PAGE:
Small scratches or weld burns through the epoxy coating will not adversely impact product efficacy. The silver ions contained within the ceramic matrix can still diffuse and migrate to the microbes within the scratch. The active silver ions can "bridge" up to a 1/4-inch gap. Numerous or wide scratch patterns will reduce the efficacy of the product. Contact the McGill AirFlow sales engineering office nearest you to order SilverGuard ductwork epoxy paint for touch-ups.
Won't the epoxy coating separate from the steel when it is formed?
No. Coatings applied to both galvanized and stainless steels have been formulated to allow the metal to be pressed, drawn, bent, roll formed and otherwise fabricated into parts, without loss of the coating or significant effect on the efficacy of the product.
Can SilverGuard ductwork be welded and repaired?
Yes, both spot welded and fully welded joints are possible without the need to remove the epoxy coating. Repairs are easily made using the SilverGuard ductwork epoxy paint.
How long will the antimicrobial compound last?
The durability of the antimicrobial compound will be determined by the environment. Salt spray, water soak and humidity testing has indicated that the antimicrobial benefit will be present as long as the epoxy coating remains on the steel. However, abrasive conditions that cause wear of the epoxy coating will reduce the period of effectiveness.
How do I know that the antimicrobial compound is still inhibiting the growth of microbes?
Controlled laboratory and in-field swab procedures have been developed to show that the antimicrobial compound is still inhibiting the growth of microbes on the interior surfaces of the ductwork. Contact the McGill AirFlow sales engineering office nearest you for more information.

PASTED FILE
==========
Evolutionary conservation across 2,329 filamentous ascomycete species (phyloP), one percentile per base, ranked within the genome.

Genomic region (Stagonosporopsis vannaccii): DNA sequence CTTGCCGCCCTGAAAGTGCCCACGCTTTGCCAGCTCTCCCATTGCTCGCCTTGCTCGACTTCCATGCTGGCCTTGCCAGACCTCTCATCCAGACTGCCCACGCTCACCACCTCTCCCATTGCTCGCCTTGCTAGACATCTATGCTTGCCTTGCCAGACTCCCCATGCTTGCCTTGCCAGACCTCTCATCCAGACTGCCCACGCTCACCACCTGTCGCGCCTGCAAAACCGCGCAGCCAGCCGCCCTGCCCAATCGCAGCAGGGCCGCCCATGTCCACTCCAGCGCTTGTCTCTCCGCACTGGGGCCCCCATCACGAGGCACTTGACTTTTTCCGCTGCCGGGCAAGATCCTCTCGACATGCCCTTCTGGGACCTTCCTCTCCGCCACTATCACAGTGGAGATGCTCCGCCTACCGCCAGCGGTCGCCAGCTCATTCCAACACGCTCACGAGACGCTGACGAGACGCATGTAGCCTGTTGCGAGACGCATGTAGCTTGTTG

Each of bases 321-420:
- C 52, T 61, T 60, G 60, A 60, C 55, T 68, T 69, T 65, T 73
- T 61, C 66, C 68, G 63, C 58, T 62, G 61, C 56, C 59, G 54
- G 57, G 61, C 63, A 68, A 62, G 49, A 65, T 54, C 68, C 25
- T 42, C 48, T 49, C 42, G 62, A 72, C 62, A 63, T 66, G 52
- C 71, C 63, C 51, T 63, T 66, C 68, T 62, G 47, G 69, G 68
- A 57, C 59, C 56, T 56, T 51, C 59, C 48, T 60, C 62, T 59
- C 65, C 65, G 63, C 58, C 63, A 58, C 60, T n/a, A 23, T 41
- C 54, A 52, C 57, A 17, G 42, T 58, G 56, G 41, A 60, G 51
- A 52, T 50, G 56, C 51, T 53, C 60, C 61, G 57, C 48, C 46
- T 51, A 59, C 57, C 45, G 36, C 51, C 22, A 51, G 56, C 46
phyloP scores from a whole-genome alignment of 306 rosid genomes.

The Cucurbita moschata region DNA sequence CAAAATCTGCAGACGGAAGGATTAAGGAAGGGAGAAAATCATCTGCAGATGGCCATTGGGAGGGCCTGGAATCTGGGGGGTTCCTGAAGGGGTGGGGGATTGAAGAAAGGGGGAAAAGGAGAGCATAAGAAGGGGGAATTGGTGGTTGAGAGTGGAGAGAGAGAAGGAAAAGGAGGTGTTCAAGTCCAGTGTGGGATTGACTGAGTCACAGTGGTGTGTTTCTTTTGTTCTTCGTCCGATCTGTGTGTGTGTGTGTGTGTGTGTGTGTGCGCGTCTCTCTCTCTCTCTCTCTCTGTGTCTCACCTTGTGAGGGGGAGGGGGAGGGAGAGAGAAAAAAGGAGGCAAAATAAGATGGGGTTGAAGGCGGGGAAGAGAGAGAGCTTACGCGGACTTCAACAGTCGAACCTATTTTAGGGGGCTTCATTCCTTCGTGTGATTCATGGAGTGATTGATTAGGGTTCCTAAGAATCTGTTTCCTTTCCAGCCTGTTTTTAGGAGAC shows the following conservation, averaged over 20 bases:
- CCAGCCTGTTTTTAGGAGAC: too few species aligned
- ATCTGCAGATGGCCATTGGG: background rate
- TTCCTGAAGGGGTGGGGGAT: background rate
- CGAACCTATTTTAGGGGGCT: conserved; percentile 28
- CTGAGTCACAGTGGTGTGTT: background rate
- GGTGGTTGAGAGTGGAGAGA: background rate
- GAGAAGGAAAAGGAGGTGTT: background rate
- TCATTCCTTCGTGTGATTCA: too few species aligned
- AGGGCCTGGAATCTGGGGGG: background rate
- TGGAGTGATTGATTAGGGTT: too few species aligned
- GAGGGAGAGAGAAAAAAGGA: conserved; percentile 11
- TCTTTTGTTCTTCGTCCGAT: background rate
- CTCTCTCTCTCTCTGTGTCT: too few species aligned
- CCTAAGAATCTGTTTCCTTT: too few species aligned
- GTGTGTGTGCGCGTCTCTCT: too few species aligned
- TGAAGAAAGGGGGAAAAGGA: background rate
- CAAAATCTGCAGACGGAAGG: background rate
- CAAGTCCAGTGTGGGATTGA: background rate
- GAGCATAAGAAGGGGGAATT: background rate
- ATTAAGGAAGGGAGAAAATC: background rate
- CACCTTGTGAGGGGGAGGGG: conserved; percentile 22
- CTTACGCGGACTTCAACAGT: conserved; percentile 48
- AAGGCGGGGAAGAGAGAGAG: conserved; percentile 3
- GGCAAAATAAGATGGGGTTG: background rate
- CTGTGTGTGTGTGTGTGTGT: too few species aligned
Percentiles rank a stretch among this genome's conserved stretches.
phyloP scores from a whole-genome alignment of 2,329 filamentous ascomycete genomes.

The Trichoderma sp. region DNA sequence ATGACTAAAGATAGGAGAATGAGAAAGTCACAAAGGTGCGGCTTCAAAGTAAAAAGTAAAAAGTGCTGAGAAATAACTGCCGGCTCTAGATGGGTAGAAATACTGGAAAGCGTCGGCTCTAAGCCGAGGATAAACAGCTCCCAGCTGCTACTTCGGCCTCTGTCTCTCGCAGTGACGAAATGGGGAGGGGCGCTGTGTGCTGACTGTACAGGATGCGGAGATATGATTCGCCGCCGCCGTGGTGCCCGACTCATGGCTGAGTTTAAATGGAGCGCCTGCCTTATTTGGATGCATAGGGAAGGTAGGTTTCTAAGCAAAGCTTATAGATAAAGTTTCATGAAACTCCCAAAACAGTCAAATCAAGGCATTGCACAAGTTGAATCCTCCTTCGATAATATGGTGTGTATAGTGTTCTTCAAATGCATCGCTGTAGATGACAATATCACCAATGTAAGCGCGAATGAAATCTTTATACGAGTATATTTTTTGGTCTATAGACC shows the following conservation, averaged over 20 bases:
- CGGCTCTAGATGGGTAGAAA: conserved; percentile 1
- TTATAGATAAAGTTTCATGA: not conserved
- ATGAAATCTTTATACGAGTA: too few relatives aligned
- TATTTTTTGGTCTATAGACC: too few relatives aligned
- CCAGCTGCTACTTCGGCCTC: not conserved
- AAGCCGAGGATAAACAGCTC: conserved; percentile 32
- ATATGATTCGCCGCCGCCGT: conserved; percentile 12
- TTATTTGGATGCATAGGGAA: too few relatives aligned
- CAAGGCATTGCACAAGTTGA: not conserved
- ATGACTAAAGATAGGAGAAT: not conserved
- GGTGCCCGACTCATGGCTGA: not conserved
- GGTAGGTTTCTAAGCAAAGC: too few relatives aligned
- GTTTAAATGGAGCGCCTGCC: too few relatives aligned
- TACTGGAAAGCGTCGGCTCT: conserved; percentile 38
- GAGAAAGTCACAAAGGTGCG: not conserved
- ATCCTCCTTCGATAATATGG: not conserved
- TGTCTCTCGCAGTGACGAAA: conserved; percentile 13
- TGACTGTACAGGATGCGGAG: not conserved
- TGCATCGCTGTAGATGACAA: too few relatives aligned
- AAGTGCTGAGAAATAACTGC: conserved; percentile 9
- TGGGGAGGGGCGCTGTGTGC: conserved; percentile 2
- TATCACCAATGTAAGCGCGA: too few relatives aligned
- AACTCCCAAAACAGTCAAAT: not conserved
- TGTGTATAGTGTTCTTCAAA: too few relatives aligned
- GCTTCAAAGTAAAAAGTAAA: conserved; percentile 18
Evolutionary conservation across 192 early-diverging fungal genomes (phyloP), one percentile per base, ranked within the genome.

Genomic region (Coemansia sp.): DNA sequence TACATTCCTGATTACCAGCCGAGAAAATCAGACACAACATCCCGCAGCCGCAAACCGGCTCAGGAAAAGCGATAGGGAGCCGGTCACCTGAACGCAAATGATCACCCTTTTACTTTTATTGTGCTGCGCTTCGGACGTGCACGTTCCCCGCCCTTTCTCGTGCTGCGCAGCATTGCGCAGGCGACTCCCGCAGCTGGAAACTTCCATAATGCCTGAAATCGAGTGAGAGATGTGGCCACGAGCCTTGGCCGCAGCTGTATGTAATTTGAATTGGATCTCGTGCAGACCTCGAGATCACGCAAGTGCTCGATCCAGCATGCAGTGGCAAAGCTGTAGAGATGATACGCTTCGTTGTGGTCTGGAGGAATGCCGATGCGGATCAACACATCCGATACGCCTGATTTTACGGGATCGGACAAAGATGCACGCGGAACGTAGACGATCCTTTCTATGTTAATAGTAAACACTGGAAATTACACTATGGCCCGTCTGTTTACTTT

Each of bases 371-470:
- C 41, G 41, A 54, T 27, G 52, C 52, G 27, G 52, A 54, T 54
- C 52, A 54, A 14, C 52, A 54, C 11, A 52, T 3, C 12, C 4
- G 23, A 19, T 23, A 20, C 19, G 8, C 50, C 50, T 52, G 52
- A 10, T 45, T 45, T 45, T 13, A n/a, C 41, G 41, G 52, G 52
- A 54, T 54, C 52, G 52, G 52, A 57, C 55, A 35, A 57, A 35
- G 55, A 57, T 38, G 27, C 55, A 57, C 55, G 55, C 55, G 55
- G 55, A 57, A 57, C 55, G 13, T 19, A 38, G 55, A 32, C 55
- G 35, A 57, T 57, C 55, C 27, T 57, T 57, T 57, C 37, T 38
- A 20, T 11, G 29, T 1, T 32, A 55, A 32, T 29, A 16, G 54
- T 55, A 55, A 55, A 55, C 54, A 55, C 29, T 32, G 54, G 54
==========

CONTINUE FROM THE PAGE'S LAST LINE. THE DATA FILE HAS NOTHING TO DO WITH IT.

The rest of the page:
Is anyone using the antimicrobial compound today?
Yes, the antimicrobial compound has been used in Japan for about eight years in paints, flooring, kitchenware and various other consumer products. In the United States, this antimicrobial product is being used in footwear, water bottles, clothing and medical applications. Steel coils with an epoxy coating incorporating the antimicrobial compound are now available. SilverGuard antimicrobial pre-coated steel ductwork from McGill AirFlow is the first such product available in the U.S.
Does the coating on SilverGuard ductwork meet any government or independent standards?
Yes, the antimicrobial compound is EPA registered (No. 71277-1-72854), and the epoxy coating was tested in accordance with UL 723 and found to have NFPA 90A/90B FS/SD ratings of less than 25/50.
Do competitive products exist for SilverGuard ductwork?
Yes. There are several organic post-coating systems available on the market that offer antimicrobial protection. However, the antimicrobial technology is the only one offering the natural protection of silver.
How do I get the SilverGuard ductwork?
McGill AirFlow offers SilverGuard ductwork through all its sales engineering offices nationwide. Please contact the McGill AirFlow sales engineering office nearest you for more information.